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Martin McGuinness, the Irish Republican Army commander who led his underground, paramilitary movement toward reconciliation with Britain, and was Northern Ireland's deputy first minister for a decade in a power-sharing government, has died, his Sinn Fein party announced on Tuesday on Twitter. He was 66.
The party said he died after a short illness. He suffered from amyloidosis, a rare disease with a strain specific to Ireland's northwest. The chemotherapy required to combat the formation of organ-choking protein deposits quickly sapped him of strength and forced him to start missing government appointments.
McGuinness' transformation as peacemaker was all the more remarkable because, as a senior IRA commander during the years of gravest Catholic-Protestant violence, he insisted that Northern Ireland must be forced out of the United Kingdom against the wishes of Protestants.
Even after the Sinn Fein party, the IRA's legal, public face, started to run for elections in the 1980s, McGuinness insisted as Sinn Fein deputy leader that "armed struggle" remained essential.
"We don't believe that winning elections and any amount of votes will bring freedom in Ireland," he told a BBC documentary team in 1986. "At the end of the day, it will be the cutting edge of the IRA that will bring freedom."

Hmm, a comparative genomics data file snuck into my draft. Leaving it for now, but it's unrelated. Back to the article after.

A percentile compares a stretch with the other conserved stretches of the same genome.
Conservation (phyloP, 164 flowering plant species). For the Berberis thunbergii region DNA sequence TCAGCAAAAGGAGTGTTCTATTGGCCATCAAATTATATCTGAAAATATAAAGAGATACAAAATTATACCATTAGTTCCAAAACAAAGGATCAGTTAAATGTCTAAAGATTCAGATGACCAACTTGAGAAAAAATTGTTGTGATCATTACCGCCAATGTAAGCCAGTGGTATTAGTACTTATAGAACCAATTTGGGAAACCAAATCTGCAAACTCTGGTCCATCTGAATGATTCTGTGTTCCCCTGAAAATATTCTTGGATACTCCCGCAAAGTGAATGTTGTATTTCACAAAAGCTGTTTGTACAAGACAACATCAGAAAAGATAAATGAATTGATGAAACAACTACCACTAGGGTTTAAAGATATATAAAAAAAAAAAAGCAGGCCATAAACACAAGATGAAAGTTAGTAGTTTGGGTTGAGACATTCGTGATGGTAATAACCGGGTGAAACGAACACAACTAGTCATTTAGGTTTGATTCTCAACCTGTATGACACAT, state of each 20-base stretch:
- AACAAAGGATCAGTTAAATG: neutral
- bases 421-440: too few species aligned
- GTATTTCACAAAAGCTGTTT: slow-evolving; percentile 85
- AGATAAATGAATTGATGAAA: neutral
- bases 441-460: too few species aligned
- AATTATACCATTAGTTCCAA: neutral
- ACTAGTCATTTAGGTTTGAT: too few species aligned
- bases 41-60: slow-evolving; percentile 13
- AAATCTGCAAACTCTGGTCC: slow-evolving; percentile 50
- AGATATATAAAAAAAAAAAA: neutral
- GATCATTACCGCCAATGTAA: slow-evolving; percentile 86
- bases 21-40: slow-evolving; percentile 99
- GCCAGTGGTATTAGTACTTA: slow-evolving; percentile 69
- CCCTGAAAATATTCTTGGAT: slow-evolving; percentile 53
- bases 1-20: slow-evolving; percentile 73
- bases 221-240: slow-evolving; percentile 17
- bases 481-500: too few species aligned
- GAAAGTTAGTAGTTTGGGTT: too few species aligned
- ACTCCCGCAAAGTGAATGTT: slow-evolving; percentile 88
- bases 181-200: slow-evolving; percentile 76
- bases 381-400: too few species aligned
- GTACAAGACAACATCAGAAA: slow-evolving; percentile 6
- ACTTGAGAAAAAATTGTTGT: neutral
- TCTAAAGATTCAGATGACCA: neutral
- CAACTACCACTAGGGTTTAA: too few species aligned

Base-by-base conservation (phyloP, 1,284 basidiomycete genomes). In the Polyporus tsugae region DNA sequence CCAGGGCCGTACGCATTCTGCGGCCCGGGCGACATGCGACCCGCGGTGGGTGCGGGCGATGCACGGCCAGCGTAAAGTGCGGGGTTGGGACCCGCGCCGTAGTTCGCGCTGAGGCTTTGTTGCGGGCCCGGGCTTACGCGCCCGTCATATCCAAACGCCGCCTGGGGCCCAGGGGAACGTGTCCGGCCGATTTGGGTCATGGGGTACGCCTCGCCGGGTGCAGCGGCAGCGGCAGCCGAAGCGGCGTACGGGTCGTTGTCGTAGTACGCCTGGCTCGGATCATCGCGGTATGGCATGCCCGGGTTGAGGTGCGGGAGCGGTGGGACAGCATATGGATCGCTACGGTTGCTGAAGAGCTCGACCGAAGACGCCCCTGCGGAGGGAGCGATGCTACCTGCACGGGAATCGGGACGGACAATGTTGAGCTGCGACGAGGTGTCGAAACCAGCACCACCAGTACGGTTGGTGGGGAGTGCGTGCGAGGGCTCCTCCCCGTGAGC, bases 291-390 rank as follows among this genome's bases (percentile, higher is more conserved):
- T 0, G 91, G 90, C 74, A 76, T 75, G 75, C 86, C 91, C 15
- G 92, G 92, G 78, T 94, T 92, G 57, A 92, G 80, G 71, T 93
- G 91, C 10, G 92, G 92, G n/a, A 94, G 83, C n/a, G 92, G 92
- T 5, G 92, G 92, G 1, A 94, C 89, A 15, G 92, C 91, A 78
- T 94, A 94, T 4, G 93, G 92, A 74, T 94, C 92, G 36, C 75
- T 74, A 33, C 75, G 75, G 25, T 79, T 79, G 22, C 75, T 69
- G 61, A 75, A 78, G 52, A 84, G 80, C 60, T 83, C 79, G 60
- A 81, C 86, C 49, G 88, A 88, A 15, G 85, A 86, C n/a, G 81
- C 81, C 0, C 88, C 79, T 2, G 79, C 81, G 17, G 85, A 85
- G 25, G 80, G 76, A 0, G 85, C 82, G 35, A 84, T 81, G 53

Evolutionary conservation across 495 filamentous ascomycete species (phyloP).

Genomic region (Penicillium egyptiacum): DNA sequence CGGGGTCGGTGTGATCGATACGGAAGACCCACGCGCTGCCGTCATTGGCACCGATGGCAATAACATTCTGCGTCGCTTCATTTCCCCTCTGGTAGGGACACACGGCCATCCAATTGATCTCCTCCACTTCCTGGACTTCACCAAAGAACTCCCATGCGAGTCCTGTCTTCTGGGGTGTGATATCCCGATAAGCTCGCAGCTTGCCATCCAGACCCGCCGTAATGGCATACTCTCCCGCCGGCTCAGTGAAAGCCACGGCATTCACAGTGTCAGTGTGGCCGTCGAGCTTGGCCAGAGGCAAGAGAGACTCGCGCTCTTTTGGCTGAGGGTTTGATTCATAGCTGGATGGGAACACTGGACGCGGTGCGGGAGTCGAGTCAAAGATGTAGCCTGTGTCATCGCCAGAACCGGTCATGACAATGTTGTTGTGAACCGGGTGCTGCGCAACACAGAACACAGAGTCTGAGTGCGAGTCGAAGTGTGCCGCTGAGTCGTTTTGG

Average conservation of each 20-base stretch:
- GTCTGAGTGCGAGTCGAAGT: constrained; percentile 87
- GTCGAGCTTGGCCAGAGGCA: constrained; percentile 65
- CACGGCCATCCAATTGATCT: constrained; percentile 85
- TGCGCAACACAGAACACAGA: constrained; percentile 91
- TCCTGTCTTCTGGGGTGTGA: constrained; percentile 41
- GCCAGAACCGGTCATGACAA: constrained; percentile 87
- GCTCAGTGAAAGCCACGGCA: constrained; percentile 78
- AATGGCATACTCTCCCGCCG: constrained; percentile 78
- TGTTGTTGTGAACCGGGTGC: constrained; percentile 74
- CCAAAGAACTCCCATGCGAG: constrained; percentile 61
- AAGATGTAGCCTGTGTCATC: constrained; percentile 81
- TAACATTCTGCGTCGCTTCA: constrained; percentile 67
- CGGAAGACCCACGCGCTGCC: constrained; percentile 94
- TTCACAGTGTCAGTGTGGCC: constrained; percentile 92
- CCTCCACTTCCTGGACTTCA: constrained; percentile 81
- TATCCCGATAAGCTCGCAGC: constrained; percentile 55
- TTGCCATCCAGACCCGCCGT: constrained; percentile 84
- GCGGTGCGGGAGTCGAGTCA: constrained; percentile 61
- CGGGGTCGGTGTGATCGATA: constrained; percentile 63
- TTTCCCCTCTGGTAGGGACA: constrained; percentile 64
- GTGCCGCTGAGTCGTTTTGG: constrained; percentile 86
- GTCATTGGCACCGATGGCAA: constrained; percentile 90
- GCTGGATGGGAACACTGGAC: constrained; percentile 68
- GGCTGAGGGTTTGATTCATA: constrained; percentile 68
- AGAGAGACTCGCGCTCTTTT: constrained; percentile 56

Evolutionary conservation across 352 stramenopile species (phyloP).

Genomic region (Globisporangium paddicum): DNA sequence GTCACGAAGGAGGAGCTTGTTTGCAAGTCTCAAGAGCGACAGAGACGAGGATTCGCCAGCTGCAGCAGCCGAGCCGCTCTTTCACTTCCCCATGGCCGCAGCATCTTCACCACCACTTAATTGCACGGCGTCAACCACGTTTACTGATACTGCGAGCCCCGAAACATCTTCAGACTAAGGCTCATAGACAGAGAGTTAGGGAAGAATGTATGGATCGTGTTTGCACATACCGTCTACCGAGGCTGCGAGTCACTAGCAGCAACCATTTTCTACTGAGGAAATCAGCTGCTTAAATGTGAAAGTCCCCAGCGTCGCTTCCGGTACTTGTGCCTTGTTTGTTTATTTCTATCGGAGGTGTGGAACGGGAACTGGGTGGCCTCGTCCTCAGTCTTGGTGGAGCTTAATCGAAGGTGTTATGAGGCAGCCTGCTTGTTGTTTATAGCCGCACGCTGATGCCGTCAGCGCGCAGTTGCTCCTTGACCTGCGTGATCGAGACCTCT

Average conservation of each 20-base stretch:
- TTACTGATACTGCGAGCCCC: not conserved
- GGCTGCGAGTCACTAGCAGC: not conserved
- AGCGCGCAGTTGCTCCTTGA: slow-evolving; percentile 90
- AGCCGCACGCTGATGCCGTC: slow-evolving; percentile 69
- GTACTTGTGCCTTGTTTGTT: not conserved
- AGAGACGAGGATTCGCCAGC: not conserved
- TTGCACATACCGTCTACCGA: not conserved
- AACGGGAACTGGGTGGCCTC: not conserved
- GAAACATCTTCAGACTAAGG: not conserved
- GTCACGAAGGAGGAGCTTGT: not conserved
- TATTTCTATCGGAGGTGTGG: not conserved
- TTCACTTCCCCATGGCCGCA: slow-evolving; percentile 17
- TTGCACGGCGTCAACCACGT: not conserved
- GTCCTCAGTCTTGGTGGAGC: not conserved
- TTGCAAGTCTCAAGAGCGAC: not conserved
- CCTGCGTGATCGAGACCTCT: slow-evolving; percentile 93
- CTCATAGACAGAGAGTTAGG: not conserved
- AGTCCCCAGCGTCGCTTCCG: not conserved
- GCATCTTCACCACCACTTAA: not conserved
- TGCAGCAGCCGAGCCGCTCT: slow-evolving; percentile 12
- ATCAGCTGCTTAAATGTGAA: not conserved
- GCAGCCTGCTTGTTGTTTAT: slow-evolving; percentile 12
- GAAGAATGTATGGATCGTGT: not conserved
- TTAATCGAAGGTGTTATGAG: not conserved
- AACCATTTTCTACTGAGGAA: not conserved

Yet within a few years of making that stubborn vow, McGuinness was exploring the opposite option in covert contacts with British intelligence that led eventually to a truce, inter-party talks and the installation of the IRA icon in the heart of Northern Ireland's government.
Irish Times columnist Fintan O'Toole argued in January 2017 that McGuinness had been "a mass killer, during his period of membership and leadership the IRA killed 1,781 people, including 644 civilians, whose personal amiability has been essential to the peace process. If he were not a ruthless and unrepentant exponent of violence, he would never have become such a key figure in bringing violence to an end."
Unlike his close Belfast associate, Sinn Fein leader Gerry Adams, McGuinness never hid the fact that he had been a commander of the IRA, classed as a terrorist organisation by the British, Irish and US governments. Nor could he.
Born May 23, 1950, he joined the breakaway Provisional IRA faction in his native Londonderry, simply Derry to Irish nationalists, after dropping out of high school and working as an apprentice butcher in the late 1960s.
At the time, the Catholic civil rights movement faced increasing conflict with the province's Protestant government and police.